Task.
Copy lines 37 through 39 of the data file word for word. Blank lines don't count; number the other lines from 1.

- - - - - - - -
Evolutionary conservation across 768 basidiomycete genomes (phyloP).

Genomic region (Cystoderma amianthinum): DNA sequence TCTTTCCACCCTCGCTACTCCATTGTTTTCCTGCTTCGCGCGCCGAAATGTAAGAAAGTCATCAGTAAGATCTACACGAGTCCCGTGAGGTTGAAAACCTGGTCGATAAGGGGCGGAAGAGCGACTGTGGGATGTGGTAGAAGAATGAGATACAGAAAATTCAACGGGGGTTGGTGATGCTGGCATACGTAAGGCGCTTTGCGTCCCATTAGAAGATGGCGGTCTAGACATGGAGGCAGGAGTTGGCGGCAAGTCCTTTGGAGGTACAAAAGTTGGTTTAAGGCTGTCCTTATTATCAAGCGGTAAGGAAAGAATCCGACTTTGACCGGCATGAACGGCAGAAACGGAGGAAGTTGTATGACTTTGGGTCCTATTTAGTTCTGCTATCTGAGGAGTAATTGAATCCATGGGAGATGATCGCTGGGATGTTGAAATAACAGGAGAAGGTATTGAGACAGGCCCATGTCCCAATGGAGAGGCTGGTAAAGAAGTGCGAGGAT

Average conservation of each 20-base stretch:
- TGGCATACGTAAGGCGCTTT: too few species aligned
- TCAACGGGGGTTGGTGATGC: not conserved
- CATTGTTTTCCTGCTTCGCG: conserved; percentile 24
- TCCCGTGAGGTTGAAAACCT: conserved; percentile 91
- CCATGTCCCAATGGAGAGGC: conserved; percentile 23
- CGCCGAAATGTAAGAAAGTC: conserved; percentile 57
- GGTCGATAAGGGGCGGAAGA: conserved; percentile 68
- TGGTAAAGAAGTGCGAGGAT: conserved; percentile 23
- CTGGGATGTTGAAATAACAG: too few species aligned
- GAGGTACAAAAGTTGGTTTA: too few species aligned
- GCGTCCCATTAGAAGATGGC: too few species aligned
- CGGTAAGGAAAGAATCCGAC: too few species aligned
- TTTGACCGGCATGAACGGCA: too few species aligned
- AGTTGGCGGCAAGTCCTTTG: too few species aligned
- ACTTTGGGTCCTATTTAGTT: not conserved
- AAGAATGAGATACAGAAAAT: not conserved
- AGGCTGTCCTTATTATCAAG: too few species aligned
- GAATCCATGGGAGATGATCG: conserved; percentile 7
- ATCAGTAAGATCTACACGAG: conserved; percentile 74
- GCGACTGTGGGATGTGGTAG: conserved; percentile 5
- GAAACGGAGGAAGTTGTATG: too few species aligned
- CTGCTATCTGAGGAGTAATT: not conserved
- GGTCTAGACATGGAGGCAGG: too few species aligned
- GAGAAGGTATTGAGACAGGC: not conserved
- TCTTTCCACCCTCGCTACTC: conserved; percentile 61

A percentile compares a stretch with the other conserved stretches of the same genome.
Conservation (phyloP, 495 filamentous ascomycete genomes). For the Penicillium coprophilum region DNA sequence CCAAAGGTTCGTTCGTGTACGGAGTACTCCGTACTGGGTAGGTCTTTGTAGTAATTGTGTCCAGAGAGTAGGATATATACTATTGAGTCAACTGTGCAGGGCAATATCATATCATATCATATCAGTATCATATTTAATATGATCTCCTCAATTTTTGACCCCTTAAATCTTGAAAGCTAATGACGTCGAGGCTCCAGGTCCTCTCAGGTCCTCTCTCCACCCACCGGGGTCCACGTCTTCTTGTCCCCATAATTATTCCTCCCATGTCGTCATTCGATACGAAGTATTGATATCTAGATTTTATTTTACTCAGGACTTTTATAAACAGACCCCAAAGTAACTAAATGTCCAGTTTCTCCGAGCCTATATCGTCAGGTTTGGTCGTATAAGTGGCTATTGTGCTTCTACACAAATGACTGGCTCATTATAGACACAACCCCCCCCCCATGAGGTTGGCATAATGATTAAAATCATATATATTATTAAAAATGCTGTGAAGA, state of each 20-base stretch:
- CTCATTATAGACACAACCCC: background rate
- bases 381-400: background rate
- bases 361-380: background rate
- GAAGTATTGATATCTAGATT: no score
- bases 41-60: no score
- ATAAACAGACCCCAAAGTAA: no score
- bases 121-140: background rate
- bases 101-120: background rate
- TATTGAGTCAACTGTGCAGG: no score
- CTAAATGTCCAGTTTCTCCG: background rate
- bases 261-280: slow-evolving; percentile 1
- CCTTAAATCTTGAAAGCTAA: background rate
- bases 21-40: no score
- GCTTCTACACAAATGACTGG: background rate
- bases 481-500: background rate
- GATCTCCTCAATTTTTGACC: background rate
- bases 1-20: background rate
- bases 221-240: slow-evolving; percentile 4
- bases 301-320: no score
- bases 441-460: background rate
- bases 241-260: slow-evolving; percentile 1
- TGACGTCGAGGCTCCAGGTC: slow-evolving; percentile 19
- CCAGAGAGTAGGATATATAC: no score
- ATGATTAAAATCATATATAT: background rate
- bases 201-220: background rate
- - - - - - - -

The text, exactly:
- bases 121-140: background rate
- bases 101-120: background rate
- TATTGAGTCAACTGTGCAGG: no score